Calixtus, George

, an eminent Lutheran divine, was born at Medelbui, in Holstein, Dec. 14, 1586. His father, who was also a minister, intended him for the same profession, and sent him to study at Helmstadt, Jena, and Giessen, and most of the protestant schools of Germany. He travelled also with Matthias Overbeck, a rich Lutheran, who resided in Holland, and conceiving a high opinion of Calixtus, became his liberal patron, as he had been to Herman Conringius and many others. After travelling also in France and England, Calixtus returned to Germany, and was appointed professor of theology at Helmstadt in 1614, and there he died, March 18, 1656, after a long theological warfare, both with his brethren and the Roman catholic, excited by his endeavours to effect a comprehension | between the Roman and the Lutheran and Calvinist churches. According to Mosheim, Calixtus was the first person that reduced theology into a regular system, and gave it a truly scientific and philosophical form. As he had imbibed the spirit of the Aristotelian school, he arranged the substance of Christianity according to the method of the Stagirite; and divided the whole science of divinity into three parts, viz. the end, the subject, and the means. He was also the first who separated the objects of faith from the duties of morality, and exhibited the latter under the form of an independent science. These innovations rendered him the object of much censure and opposition. In his attempt to reunite the several bodies of Christians, and to comprehend " the different churches in one profession of religion, he was a principal promoter of that system which was called syncretism. The controversy which was thus occasioned, subsisted long after his death; and though he seemed, in his efforts for comprehension, to give advantage to the Romish church, no one attacked its tyranny and corruption with greater vigour. Mosheim has entered largely into his system and the consequence of it, but it appears to us to be in some parts inconsistent; and experience has shewn that all plans of comprehension are impracticable, without such sacrifices as the respective parties either cannot or will not make. His writings, which are extremely numerous, on various subjects of controversy, are enumerated by Freher, but without the necessary appendages of size, dates, &c. 1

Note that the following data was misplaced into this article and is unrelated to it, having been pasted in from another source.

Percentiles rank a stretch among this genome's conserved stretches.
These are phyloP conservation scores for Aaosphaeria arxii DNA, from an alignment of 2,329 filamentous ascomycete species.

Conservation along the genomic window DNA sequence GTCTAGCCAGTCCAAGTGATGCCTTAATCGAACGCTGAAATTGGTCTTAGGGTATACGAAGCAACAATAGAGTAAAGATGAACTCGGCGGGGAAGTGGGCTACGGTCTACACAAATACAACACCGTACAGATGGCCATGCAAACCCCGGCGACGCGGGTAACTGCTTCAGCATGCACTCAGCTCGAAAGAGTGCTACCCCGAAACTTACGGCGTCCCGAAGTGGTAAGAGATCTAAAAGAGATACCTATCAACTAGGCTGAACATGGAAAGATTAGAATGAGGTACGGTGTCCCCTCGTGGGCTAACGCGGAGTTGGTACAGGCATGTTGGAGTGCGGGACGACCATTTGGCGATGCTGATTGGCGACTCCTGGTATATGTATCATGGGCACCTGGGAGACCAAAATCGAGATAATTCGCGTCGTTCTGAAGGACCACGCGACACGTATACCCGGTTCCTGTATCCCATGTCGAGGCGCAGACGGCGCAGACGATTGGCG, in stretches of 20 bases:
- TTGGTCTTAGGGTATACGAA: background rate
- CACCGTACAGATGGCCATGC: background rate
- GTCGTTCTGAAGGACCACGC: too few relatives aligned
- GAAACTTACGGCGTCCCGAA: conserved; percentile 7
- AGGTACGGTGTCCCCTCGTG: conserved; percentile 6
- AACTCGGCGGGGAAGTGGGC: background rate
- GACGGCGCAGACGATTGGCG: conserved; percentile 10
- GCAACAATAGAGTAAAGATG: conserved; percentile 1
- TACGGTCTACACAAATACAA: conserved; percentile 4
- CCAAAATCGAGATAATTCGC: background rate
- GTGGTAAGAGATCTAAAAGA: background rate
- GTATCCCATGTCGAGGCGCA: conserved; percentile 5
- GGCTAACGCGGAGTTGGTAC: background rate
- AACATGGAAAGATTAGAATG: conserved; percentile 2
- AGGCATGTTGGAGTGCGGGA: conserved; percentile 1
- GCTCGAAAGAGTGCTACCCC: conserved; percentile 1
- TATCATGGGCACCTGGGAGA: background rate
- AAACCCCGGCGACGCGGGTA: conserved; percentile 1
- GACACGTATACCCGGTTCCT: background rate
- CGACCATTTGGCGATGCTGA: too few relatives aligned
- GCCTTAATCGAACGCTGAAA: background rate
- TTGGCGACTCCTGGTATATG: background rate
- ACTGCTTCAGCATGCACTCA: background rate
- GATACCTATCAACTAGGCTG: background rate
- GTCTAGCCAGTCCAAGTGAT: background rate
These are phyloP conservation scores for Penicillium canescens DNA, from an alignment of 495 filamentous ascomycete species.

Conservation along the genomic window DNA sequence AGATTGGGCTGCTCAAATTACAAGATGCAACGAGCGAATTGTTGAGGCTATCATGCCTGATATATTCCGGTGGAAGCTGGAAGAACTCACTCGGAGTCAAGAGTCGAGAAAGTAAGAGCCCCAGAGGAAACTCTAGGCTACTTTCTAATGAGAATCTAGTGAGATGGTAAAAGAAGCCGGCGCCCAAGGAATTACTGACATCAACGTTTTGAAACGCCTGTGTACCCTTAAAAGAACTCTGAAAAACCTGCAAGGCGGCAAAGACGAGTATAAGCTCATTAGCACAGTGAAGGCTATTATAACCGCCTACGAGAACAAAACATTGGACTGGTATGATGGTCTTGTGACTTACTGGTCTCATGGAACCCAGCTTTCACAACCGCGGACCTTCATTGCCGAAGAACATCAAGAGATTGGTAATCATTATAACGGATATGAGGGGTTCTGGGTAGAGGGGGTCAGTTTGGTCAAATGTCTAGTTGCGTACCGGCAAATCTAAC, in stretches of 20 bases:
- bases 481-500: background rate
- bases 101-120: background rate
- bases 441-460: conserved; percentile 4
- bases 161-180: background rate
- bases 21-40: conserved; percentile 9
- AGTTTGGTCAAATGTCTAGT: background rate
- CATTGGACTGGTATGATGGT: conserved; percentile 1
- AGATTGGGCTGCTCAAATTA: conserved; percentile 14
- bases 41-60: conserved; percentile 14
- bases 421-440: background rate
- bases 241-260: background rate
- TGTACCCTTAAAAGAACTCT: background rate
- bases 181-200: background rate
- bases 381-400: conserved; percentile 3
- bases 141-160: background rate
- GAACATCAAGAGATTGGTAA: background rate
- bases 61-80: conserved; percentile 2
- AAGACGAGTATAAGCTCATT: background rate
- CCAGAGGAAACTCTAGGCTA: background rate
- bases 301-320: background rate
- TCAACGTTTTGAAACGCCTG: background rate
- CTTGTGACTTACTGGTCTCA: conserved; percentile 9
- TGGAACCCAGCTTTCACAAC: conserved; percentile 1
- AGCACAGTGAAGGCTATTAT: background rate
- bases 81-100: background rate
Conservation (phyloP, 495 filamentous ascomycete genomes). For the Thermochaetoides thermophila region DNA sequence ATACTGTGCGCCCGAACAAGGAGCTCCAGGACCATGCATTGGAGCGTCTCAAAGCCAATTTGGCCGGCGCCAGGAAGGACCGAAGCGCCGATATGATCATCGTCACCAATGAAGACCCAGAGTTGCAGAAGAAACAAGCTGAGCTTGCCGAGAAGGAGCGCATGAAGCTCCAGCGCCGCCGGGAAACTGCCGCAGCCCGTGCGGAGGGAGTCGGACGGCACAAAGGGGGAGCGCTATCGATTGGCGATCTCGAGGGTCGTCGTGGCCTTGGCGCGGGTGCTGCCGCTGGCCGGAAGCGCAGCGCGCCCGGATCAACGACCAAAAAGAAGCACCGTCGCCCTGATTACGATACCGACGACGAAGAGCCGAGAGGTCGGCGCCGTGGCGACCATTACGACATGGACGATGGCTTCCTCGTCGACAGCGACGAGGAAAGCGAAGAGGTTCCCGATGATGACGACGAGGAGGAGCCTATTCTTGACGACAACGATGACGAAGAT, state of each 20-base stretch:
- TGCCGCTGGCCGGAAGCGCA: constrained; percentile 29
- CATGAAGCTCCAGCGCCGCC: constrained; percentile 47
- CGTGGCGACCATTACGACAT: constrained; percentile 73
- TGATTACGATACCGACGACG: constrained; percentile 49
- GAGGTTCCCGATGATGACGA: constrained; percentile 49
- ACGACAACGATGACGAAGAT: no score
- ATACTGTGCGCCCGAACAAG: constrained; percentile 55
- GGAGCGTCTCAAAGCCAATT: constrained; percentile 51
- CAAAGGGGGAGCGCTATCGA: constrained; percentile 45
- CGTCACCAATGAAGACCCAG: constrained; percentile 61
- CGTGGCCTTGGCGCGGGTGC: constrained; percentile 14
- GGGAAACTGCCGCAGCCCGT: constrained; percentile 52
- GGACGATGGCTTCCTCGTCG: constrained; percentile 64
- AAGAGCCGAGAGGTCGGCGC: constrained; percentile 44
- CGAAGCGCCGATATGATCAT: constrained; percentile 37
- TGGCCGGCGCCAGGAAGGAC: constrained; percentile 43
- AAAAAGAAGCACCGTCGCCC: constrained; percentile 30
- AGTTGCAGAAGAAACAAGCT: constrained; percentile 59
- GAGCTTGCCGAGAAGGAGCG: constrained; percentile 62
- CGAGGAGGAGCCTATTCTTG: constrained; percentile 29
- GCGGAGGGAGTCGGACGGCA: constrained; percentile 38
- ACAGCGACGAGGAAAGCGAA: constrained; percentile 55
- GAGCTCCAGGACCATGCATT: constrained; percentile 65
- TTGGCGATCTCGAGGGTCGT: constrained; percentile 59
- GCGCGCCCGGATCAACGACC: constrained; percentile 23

Moreri.—Mosheim’s History.—Freheri Theatrum.—Saxii Onomasticon.